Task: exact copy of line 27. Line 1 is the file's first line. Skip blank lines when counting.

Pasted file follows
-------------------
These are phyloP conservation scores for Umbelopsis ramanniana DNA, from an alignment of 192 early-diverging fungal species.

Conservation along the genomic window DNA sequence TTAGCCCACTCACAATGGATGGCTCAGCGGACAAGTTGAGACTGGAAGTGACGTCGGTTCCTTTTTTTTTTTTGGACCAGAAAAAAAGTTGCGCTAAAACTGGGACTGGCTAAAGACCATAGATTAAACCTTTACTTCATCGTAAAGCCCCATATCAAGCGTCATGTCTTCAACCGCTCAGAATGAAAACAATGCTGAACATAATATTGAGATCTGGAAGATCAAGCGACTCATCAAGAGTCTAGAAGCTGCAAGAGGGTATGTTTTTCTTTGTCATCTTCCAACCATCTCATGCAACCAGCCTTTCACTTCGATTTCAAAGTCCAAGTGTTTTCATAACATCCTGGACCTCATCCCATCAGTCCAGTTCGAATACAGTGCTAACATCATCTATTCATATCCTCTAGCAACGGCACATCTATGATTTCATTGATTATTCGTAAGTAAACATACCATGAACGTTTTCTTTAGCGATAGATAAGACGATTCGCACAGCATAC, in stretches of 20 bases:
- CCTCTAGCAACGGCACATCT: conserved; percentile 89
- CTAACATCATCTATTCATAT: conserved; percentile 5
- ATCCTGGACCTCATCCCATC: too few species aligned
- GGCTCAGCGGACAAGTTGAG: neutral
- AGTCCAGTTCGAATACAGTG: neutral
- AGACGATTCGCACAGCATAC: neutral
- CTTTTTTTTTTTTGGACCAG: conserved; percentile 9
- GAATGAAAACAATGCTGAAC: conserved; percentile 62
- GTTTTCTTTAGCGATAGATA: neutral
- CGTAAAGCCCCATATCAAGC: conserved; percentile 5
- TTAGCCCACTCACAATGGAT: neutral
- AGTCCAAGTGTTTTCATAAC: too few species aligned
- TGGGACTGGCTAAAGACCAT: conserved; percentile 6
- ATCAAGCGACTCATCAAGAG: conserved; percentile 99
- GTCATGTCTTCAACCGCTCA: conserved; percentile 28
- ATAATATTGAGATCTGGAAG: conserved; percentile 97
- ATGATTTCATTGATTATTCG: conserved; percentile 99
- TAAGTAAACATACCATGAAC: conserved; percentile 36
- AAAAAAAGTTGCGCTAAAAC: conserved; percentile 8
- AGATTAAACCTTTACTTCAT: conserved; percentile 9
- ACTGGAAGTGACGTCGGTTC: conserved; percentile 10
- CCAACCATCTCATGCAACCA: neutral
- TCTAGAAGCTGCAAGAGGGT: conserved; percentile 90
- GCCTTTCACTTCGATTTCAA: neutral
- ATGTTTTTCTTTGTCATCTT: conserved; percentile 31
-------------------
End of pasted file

- ATGTTTTTCTTTGTCATCTT: conserved; percentile 31